- A new virtual reality (VR) experience aims to teach Australian children about recycling through interactive tours of processing plants.
- The program gives users a walkthrough of the Hume recycling plant in Canberra, allowing students to virtually sort waste and play a series of mini-games to understand how recycling works. It was released this month from Protein One and Rotor Studios.
- The program aims to show children how waste is handled in a recycling facility so they can create responsible disposal habits before they have a chance to develop bad ones.
The Australian waste and recycling industry is the latest to take advantage of the new educational opportunities offered by VR technology, but it is far from the first. VR offers a markedly different instructional experience for both children and adults, as it can position the user as a subject, rather than an observer, in a situation.
The effects can be profound. Since 2011, researchers in Catalonia have used VR software to work with perpetrators of domestic violence, The New Yorker reported last month, putting them in situations where they receive abuse, rather than doling it out. The results, published in the journal Nature Scientific Reports this February, showed that participants got "significantly better" in recognizing fear in the faces of women, a trait usually deficient in domestic abusers.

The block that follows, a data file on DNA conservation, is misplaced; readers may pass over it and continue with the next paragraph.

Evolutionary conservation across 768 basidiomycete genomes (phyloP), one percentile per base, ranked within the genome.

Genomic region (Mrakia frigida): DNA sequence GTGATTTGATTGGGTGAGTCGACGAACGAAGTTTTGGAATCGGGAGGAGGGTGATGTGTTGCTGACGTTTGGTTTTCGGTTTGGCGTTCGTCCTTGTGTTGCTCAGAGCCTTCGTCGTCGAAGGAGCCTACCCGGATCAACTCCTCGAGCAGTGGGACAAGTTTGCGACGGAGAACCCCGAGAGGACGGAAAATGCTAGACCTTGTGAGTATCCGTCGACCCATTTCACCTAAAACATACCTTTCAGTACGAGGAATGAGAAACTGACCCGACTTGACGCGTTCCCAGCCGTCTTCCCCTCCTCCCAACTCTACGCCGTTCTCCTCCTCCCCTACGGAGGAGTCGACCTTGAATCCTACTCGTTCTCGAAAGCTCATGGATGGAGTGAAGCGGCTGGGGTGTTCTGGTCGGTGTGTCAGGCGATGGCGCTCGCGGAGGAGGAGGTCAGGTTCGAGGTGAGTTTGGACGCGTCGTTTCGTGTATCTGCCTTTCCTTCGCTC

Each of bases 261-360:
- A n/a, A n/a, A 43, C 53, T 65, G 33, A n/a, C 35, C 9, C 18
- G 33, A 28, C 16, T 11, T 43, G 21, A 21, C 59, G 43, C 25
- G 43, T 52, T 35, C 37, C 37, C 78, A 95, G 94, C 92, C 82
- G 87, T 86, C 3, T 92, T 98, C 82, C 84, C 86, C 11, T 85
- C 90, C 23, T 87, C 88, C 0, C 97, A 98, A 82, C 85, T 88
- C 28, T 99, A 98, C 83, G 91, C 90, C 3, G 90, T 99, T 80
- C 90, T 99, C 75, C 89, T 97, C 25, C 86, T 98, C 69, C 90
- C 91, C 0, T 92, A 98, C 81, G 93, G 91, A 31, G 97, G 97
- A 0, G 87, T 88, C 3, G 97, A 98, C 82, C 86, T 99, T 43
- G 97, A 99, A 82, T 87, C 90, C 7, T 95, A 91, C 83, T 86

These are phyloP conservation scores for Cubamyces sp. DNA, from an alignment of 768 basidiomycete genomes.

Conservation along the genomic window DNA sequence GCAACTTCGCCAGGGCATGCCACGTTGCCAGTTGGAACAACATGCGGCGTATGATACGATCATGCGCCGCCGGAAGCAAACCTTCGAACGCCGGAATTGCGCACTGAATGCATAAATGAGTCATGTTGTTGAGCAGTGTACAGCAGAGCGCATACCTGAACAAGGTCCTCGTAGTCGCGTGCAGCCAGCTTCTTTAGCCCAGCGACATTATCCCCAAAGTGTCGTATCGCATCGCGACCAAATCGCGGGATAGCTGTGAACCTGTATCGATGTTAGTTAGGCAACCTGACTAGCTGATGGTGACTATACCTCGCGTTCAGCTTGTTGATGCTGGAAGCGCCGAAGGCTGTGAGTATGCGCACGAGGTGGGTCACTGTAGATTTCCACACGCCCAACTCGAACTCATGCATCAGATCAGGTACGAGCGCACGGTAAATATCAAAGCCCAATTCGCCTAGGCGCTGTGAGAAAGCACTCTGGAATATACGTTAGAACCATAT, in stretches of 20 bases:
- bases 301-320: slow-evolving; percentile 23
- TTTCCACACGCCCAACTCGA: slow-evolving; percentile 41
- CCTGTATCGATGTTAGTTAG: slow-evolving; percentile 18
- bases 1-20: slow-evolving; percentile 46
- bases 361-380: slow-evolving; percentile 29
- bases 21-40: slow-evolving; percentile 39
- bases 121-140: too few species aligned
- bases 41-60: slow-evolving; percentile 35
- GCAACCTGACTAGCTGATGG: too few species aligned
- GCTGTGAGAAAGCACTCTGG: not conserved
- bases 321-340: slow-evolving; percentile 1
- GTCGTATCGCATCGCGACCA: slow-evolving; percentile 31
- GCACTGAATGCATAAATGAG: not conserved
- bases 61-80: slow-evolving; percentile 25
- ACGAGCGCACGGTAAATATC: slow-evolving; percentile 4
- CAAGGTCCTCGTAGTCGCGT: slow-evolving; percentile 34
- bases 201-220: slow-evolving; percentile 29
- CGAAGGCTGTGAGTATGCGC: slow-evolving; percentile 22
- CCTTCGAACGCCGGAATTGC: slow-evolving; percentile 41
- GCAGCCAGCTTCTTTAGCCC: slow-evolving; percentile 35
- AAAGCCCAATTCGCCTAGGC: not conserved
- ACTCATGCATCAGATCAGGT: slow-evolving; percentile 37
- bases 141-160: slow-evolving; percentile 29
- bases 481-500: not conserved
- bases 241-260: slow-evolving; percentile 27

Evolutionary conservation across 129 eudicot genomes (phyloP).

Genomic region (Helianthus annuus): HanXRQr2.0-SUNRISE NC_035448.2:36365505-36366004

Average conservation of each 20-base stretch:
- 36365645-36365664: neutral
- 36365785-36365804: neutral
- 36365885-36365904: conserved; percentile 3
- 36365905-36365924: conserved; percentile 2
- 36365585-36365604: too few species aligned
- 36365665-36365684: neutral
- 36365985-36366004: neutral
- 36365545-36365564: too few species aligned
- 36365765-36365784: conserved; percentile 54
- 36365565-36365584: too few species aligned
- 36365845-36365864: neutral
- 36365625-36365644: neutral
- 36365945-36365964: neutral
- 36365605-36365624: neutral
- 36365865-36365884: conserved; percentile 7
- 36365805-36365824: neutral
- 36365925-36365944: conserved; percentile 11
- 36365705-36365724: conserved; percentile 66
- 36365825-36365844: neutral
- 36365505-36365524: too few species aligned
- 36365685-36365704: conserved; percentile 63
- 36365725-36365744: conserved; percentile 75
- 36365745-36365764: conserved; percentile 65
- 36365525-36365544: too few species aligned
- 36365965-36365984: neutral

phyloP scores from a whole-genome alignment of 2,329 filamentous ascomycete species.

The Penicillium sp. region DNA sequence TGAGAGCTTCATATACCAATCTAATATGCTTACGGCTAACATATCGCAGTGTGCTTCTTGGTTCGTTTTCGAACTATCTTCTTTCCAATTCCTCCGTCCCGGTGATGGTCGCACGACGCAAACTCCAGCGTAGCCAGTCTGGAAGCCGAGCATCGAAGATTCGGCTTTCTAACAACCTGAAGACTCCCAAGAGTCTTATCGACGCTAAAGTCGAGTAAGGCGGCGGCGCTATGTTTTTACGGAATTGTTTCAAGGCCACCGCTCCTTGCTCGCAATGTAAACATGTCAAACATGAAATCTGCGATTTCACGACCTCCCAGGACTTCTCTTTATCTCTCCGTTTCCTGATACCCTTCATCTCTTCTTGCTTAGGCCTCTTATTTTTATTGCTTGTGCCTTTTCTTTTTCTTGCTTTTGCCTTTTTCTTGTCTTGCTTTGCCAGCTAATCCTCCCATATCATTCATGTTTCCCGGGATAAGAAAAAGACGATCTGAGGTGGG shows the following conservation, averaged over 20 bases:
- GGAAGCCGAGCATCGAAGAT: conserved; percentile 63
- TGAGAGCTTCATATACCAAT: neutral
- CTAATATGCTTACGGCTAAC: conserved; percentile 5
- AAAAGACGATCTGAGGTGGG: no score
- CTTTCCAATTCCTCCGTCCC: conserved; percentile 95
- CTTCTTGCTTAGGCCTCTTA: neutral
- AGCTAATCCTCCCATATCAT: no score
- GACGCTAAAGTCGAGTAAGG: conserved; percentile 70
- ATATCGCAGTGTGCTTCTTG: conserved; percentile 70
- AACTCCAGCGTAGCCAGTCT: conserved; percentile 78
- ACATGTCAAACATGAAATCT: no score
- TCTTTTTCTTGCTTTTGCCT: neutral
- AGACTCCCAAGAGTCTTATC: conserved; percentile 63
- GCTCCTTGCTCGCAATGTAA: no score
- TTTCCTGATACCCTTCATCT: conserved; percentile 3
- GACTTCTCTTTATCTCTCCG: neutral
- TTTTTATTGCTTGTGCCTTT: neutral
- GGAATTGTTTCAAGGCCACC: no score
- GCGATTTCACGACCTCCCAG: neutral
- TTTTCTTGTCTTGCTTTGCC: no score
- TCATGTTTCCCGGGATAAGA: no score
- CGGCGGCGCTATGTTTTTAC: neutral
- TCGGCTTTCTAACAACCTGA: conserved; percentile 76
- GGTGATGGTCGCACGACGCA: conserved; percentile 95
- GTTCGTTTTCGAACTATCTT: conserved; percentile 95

Now, the Australian waste industry is leveraging the power of VR to help schoolchildren understand how different types of waste are processed. The hope is that once they understand the process behind recycling they will be more responsible about how they consume and dispose. The new VR software also aims to expand access to the Hume plant. The facility currently operates tours, but can only handle up to 25 participants at one time.
As China's new waste import policies continue to ripple around the globe, Australia is one of many markets facing significant obstacles in recycling — and this VR game is one tool that could help it turn around. The U.S. waste and recycling industry could benefit from adopting technology like this to influence the next generation of consumers to reduce contamination and recycle better.